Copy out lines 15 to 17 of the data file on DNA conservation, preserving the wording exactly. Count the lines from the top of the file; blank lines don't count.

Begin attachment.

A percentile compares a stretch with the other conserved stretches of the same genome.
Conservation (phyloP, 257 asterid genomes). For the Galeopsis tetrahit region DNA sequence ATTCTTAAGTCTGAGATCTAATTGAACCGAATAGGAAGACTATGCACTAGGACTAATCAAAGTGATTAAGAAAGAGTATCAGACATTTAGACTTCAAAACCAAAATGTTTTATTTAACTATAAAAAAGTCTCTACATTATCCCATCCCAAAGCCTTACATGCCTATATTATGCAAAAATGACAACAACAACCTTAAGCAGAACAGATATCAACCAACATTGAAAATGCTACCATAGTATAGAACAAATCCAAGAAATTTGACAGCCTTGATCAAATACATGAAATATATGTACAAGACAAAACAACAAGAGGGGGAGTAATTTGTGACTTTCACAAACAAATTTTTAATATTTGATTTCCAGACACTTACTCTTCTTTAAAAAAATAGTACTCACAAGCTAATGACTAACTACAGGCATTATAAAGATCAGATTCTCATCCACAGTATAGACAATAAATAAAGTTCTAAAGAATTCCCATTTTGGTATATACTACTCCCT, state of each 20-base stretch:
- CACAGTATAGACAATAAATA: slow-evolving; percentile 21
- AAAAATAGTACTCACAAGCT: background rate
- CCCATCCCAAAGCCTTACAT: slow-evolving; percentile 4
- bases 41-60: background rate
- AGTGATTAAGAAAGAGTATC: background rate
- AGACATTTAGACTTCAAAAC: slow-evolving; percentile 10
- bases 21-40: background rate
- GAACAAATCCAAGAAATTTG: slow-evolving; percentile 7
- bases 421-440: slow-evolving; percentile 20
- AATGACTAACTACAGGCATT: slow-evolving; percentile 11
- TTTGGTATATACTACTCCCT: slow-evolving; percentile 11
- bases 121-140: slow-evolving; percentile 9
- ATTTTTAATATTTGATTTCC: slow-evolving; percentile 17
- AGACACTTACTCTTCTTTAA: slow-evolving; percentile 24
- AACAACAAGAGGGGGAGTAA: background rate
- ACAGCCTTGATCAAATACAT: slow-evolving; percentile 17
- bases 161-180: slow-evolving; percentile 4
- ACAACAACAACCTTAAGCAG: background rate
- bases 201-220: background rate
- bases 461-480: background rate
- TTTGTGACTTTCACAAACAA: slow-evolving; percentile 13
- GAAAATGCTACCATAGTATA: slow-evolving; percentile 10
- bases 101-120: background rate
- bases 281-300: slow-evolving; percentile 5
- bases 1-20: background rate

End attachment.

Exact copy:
- ATTTTTAATATTTGATTTCC: slow-evolving; percentile 17
- AGACACTTACTCTTCTTTAA: slow-evolving; percentile 24
- AACAACAAGAGGGGGAGTAA: background rate